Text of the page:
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Category Archives: Las Vegas

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Deutinger Offers Shocking View Of Architecture

German-born architect, writer and designer Theo Deutinger’s most recent book, “Handbook of Tyranny” gives us a shocking view of how architecture and design help implement laws or obstruct individual freedom (depending on your point of view).

Deutinger wants us to question what we see in the landscapes we have come to love. This all started for Deutinger when he found out that big boulders were strategically placed in front of De Nederlandsche Bank in Amsterdam to provide an obstacle for bank robbers and their getaway cars from getting too close to the bank.

He gives stunning examples of how political power and authoritarian intervention has worked its way into our most illustrious landscapes. He tells his story primarily through technical drawings. He encourages the reader to question every fence and institutional design that was constructed to control human behavior.

Deutinger makes it known that there are non-human entities or acoustic controls that restrict, and otherwise govern and guide daily existence in our macrocosm. Many of these could be termed as cruelty, such as benches designed to discourage homeless people from using them; or gravel walkways that loudly warn if someone is approaching. These are used as a form of control.

Recent studies have shown that there are many high-pitched sounds that only young people can hear. So as a deterrent, many business owners have installed very high-pitched sounds to prevent teens from loitering outside their businesses.

Deutinger shows us that some of these deterrents that are in the architectural designs are engineering innovations. Others are small tweaks that are in the design themselves; they are supposed to provide security and safety for all. Perhaps this is a great example of the old saying “The road to hell is paved with good intentions.”

From the ADG Jobsite

Garage install flashback!

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by Gerald Olesker, CEO, ADG Lighting

 

 

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Palm Springs Modernism Week Is Upon Us

Mark your calendars and start channeling your best ‘Rat Pack’ persona! It is time to make your way into the desert and visit Palm Springs in all its splendor. Palm Springs Modernism Week is scheduled for Feb 14-24, 2019, and this annual event will be bigger than ever.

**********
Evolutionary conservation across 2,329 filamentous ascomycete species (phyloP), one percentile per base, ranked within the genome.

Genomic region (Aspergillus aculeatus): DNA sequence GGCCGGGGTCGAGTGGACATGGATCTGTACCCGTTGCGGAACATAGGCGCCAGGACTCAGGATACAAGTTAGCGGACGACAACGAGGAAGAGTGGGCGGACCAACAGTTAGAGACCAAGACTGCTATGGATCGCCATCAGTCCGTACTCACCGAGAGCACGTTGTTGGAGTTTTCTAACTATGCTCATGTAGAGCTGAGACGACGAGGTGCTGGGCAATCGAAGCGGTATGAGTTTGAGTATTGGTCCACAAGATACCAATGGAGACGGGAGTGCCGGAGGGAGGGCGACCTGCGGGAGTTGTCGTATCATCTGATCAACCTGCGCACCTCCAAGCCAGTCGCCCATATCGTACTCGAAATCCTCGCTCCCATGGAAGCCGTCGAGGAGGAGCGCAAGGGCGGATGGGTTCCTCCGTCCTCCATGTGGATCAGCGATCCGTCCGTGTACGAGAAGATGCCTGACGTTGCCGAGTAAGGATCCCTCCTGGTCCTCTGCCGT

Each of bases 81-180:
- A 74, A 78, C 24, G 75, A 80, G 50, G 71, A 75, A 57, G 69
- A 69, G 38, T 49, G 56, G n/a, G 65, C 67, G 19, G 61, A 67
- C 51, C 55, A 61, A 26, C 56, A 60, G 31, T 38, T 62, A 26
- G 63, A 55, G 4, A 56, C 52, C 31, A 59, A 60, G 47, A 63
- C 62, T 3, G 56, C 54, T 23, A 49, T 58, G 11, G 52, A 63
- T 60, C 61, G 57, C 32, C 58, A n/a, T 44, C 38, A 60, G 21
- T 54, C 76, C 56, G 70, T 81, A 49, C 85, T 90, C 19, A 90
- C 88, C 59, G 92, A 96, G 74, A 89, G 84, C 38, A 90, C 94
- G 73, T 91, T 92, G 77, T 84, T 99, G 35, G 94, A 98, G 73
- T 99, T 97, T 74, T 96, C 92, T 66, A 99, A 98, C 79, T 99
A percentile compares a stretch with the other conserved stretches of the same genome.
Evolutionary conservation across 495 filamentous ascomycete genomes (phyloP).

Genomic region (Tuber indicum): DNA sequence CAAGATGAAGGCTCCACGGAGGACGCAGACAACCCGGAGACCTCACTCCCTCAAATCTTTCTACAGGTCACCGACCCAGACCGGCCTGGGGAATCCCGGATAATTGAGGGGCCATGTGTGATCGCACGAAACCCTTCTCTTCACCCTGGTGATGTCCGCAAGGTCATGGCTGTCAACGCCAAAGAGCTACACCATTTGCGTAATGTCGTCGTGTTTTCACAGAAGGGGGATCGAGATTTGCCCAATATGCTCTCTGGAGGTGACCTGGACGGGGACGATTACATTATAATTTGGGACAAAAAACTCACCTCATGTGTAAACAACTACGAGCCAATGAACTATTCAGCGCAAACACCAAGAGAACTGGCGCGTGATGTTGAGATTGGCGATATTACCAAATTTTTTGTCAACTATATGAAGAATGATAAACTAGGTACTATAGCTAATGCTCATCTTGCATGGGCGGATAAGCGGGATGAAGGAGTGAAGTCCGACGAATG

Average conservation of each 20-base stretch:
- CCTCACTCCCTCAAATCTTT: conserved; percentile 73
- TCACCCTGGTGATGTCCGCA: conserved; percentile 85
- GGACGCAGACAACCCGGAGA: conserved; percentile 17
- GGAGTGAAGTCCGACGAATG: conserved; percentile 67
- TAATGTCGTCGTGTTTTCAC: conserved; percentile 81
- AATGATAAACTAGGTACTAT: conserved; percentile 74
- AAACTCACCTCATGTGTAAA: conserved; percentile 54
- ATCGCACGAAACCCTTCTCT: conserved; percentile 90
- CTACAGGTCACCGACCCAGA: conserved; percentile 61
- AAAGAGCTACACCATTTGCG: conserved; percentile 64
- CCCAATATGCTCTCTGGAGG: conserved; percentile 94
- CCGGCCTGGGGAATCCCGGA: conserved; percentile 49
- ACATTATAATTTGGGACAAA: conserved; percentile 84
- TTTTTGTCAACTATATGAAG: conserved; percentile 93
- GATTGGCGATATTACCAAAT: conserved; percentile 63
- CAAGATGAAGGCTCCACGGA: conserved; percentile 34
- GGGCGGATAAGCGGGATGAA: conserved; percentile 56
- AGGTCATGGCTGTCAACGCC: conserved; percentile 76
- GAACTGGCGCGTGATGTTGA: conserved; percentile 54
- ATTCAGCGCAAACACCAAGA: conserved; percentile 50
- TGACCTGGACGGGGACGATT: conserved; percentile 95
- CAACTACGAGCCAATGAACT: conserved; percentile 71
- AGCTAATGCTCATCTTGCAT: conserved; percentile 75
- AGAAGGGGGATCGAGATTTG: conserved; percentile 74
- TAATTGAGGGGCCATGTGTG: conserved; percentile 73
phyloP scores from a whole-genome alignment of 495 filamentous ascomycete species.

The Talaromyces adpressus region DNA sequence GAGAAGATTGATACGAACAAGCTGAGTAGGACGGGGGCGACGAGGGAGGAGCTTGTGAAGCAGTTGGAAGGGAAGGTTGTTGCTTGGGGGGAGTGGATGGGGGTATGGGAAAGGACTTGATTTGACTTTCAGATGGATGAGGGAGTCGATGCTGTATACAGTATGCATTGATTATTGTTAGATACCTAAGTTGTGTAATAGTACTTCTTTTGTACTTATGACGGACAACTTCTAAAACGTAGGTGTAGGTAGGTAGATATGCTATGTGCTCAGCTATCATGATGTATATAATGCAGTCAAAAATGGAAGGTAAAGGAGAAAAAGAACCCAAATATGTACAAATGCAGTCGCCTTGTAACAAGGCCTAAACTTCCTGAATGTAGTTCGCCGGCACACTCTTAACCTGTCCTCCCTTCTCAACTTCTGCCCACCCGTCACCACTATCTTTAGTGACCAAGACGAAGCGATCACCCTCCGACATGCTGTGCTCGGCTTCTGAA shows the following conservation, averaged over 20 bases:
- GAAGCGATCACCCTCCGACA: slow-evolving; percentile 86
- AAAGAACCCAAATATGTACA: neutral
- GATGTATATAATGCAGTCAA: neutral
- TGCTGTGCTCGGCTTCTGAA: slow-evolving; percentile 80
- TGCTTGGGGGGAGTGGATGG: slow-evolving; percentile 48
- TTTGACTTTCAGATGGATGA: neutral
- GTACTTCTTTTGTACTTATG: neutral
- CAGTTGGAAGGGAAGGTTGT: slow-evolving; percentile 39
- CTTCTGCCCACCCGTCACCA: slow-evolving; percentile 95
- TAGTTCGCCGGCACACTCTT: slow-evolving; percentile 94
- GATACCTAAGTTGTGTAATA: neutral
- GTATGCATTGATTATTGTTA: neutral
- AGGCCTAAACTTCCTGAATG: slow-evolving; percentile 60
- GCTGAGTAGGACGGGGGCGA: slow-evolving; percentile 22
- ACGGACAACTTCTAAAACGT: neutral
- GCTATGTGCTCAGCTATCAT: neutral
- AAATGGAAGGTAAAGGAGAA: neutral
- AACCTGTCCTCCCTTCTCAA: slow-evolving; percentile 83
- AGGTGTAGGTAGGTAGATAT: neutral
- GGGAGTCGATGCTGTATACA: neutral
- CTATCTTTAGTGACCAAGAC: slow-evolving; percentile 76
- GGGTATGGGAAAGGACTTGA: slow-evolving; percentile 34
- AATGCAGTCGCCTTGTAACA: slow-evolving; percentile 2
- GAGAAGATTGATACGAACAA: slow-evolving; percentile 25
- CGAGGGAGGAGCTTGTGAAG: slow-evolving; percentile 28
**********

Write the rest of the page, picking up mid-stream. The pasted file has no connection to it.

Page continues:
The goal of this retro adventure in the desert is to foster an appreciation of midcentury modern architecture, design and contemporary innovation. Modernism Week is a registered non-profit organization which encourages the preservation, education, and sustainability of modern living as represented in the Palm Springs area. Some of Palm Springs’ most notable private homes will open their doors to the public, and walking tours will shed light on the city’s Rat Pack history. More than 350 other events in this event will engage and entertain visitors.

Moshe Safdie, CC, FAIA will give the keynote address, and it is not to be missed. He is an Israeli-Canadian architect, urban designer, educator, and theorist. His humanistic philosophy on architecture and urbanism focuses on the design of the public realm and creating buildings that celebrate the unique character of each place. He continues to innovate with groundbreaking projects, such as the Marina Bay Sands Integrated Resort in Singapore’s waterfront district, which includes three 55-story towers connected across their rooftops by a three-acre mixed-use SkyPark.

Along with the house tour and the featured Christopher Kennedy Compound open house,  there will be a vintage trailer show. The show will celebrate the vintage trailer lifestyle and inspire those who dream of channeling their inner wanderlust. There will also be films, lectures, premier double-decker architectural bus tours, nightly parties, and live music, along with walking and bike tours, fashion, classic cars, and modern garden tours.

Palm Springs Modernism Week is an absolute must-do for anyone who is excited by all things midcentury modern. Take a walk back in time, channel your best Rat Pack persona, and plan on attending.

From the Factory Floor

Copper wrap light fixtures for Shaquille O’Neal’s new Downtown LA eatery!

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by Gerald Olesker, CEO, ADG Lighting

Jack Laxer

The Passing of Architectural Photographer Jack Laxer